During the initial commitment trial, both court-appointed psychologists testified that Eckman met the criteria for commitment as an SDP or an SPP. At the review hearing, the court examined evidence submitted during the initial commitment hearing, the initial commitment order and findings of fact, purported evidence of changes in Eckman’s condition since his initial commitment, and a treatment report submitted by MSOP in early 2006. MSOP diagnosed Eckman with pedophilia, attracted to males and females; polysubstance abuse; and antisocial personality disorder. MSOP concluded that “a person with risk factors presented by Eckman has a high risk for sexual re-offense” and that Eckman’s condition had not changed since his initial commitment. The court determined that Eckman continued to be an SDP and SPP in need of treatment, and committed him to MSOP. Eckman appeals both the initial and indeterminate commitment order.
D E C I S I O N
Eckman argues that the record does not clearly and convincingly show that he engaged in a course of sexual misconduct, that the state failed to prove that he has an utter lack of power to control his sexual impulses, and that the expert testimony was conflicting and did not show a high likelihood that he would reoffend. He does not deny that he was convicted of crimes that fall within the definition of harmful sexual misconduct.
The district court may civilly commit a person under the
Minnesota Commitment and Treatment Act if the state proves the need for
commitment by clear and convincing evidence.
Minn. Stat. § 253B.18, subd. 1(a) (2004). On appeal in a civil commitment
case, the reviewing court is limited to examining the district court’s
compliance with the statute and whether its conclusions of law are justified by
its findings. In re Knops, 536 N.W.2d 616, 620 (
Sexually Dangerous Person
A sexually dangerous person (SDP) is one who (1) engages in a course of harmful sexual conduct, (2) has manifested a sexual, personality, or other mental disorder or dysfunction, and (3) as a result, is likely to engage in acts of harmful sexual conduct. Minn. Stat. § 253B.02, subd. 18c (2004).
Eckman argues that the evidence does not show that he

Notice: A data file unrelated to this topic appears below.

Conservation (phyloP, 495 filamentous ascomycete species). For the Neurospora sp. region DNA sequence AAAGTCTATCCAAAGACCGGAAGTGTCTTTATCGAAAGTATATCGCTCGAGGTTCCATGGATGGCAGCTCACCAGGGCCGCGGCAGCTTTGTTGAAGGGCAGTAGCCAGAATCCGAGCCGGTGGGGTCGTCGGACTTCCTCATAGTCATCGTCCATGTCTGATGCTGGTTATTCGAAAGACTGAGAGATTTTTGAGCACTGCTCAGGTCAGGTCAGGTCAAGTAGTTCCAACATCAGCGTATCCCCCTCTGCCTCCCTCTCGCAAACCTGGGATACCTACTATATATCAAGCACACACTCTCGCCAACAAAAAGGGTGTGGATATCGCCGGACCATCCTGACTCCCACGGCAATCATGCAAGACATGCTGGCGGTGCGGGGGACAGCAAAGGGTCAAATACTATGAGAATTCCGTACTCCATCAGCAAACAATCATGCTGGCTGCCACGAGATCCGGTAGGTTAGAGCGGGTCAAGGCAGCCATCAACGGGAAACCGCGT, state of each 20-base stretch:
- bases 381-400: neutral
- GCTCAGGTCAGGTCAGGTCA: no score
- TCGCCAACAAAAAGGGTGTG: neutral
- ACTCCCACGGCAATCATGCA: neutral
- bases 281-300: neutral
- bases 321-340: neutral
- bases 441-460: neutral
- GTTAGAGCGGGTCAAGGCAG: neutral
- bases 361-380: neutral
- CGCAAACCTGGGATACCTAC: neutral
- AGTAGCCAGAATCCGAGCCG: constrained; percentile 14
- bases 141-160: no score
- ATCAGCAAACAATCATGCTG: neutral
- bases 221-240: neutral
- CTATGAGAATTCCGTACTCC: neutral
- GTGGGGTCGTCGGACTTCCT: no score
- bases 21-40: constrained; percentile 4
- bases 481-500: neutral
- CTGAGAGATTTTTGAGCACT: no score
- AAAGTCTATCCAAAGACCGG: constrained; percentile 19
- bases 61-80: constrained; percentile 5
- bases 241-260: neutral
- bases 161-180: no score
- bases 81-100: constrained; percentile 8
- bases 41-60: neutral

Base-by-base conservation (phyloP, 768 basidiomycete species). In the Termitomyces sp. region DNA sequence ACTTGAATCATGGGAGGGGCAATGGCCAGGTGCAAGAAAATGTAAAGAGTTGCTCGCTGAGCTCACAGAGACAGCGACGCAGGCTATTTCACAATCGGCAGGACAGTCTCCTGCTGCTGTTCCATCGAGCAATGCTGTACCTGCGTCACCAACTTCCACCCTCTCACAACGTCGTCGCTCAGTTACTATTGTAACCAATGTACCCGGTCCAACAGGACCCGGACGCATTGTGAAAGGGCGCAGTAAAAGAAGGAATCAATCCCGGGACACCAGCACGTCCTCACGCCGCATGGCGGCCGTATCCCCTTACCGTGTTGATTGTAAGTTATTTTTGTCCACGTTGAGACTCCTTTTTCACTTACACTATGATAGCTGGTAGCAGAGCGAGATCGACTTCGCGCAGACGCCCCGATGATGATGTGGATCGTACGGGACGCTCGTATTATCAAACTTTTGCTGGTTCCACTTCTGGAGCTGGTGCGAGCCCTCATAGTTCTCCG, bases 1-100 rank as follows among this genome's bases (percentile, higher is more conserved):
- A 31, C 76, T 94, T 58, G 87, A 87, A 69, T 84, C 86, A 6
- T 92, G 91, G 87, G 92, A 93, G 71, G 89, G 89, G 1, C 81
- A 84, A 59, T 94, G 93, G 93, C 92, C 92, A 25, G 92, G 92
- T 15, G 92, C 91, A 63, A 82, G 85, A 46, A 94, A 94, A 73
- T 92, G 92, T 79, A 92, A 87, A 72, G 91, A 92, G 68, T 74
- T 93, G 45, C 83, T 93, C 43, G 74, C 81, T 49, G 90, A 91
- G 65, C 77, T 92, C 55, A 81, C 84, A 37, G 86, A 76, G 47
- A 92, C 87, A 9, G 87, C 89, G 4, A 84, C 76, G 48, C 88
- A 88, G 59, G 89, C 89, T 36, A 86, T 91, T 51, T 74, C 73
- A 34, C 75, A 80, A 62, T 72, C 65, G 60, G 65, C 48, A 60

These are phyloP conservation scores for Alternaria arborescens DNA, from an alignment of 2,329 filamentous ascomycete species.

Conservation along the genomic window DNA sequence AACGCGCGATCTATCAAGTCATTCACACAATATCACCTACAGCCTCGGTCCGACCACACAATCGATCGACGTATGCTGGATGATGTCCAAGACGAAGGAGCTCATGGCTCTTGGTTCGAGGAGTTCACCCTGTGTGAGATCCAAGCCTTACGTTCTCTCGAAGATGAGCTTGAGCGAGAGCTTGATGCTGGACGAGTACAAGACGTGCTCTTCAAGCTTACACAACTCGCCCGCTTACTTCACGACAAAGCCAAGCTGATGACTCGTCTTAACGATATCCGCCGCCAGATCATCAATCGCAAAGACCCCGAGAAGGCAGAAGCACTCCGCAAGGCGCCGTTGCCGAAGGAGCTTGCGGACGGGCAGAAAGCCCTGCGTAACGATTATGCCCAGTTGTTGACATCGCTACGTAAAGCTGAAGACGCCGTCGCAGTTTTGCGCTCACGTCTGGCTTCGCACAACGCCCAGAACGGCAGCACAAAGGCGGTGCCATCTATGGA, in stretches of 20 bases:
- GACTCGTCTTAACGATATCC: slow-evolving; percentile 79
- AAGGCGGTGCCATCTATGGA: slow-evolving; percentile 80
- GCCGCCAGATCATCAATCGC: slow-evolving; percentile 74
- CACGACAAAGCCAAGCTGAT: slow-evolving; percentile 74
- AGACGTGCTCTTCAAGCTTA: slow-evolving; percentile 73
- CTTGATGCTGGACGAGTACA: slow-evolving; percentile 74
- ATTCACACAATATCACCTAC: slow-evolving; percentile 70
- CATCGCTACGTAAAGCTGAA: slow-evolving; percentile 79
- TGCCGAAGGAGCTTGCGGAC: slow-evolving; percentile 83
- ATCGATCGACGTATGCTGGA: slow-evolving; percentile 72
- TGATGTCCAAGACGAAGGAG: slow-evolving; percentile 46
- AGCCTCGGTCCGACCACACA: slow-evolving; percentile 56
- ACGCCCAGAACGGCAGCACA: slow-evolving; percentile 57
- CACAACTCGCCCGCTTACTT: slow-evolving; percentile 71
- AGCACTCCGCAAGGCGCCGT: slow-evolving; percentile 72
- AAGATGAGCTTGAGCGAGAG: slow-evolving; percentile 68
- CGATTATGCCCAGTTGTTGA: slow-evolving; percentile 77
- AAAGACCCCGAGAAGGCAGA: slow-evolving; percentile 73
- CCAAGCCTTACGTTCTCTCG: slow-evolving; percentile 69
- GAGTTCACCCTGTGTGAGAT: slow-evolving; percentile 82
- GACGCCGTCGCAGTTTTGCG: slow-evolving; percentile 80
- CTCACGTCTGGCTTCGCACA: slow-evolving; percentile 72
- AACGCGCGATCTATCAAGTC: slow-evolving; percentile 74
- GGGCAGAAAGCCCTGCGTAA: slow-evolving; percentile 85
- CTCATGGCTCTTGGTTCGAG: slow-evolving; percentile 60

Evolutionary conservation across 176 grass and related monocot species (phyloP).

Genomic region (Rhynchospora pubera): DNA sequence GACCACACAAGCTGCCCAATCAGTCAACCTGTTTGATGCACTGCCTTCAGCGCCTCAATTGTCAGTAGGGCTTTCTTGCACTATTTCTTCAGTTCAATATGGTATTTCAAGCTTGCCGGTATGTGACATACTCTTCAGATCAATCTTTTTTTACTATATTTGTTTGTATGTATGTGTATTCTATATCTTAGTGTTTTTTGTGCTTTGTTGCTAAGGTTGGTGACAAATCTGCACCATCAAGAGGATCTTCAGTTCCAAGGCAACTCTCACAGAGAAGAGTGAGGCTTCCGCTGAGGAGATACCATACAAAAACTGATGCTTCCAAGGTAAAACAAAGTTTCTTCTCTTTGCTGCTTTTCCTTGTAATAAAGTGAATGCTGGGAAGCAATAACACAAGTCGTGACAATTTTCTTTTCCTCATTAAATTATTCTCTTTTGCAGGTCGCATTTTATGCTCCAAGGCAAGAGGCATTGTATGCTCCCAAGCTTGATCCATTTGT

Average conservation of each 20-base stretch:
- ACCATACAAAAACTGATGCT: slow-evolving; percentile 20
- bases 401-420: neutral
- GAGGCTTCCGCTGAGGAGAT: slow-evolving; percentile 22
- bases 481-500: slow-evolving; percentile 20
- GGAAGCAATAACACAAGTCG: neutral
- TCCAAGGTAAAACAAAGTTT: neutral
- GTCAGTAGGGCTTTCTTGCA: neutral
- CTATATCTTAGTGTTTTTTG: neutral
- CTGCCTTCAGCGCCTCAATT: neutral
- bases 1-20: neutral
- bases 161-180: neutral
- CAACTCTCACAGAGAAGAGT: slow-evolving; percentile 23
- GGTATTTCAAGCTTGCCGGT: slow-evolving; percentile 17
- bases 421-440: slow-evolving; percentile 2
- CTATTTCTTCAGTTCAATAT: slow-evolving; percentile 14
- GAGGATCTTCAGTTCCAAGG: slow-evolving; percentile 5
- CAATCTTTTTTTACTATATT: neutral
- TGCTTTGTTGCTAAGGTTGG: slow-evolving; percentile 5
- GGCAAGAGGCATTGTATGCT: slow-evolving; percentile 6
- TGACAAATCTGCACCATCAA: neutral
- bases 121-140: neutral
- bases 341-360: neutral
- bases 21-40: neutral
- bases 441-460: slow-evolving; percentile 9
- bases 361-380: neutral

engaged in a course of harmful sexual conduct.
We disagree. Clear and convincing
evidence supports the court’s determination that Eckman engaged in a course of
harmful sexual conduct. Harmful sexual
conduct is defined as “sexual conduct that creates a substantial likelihood of
serious physical or emotional harm to another.”
Minn. Stat. § 253B.02, subd. 7a (2004). A sequence of harmful sexual conduct
occurring over a period of time constitutes a course of harmful sexual
conduct. In re Civil Commitment of Stone, 711 N.W.2d 831, 837 (Minn. App.
2006), review denied (
On appeal, Eckman concedes that his convictions of first and second-degree criminal sexual conduct against H.R.M. and J.B.G. trigger the presumption that his conduct was harmful. He states, however, that he was accused of a relatively small number of incidents that were spread out over many years and that during his incarceration time he was released five times into the community without reoffending.
The evidence before the district court clearly and convincingly supports the court’s determination that Eckman’s conduct was “habitual” and a “course” of harmful conduct. Eckman’s sexual abuse of his five known victims was repetitive and occurred over several months. The court noted that the “fact that twelve years has passed since Eckman’s last known sexual offense appears to be caused more by lack of opportunity due to his placement in secure facilities rather than his conduct being non-habitual.”
Furthermore, Dr. Riedel, a court-appointed psychologist, testified that Eckman’s conduct was very likely to cause emotional and physical harm to his victims because they were children, testimony that Eckman does not dispute. Dr. Reitman, another court-appointed psychologist, testified that the serious physical and emotional harm likely to be suffered by Eckman’s victims includes post-traumatic stress disorder, anxiety, major depressive disorder, and personality disorder. His testimony is supported by the statements of the victims. A.H.G. stated that she needed to attend therapy because of the abuse, and J.B.G. said the sexual contact hurt and caused him to scream and cry. Additionally, H.R.M. and J.K.M. both suffered from emotional and behavioral problems. Eckman failed to rebut the presumption that his sexual misconduct against his victims qualifies as harmful sexual conduct.
Further, clear and convincing evidence supports the court’s findings that Eckman manifested a sexual, personality, or other mental disorder or dysfunction. Eckman does not dispute that he was diagnosed with a sexual, personality, or other mental disorder. Dr. Riedel diagnosed Eckman with antisocial personality disorder with possible borderline narcissistic and dependant traits, and acknowledged his previous diagnosis of not otherwise specified paraphilia, with sexual sadistic elements. Dr. Reitman diagnosed Eckman with paraphilia, pedophilia, sexual sadism, and antisocial personality disorder based on his determination that Eckman is attracted to both male and female children, that Eckman achieves sexual arousal from inflicting pain on his victims, and on an assessment of Eckman’s early childhood and adolescent problems. Psychological tests conducted on Eckman previously, and at the time of the initial commitment trial, revealed significant emotional issues.
Finally, despite Eckman’s allegations to the contrary, there
is clear and convincing evidence that Eckman is highly likely to recidivate. Although the state need not prove that a
person is unable to control sexual impulses, the existing disorder or
dysfunction must result in inadequate control, making it highly likely that the
person will reoffend. Minn. Stat. § 253B.02, subd. 18c(b) (stating that
inability to control impulses is not required); In re Linehan, 594 N.W.2d 867, 876 (
Six factors are considered when examining whether an
offender is highly likely to recidivate.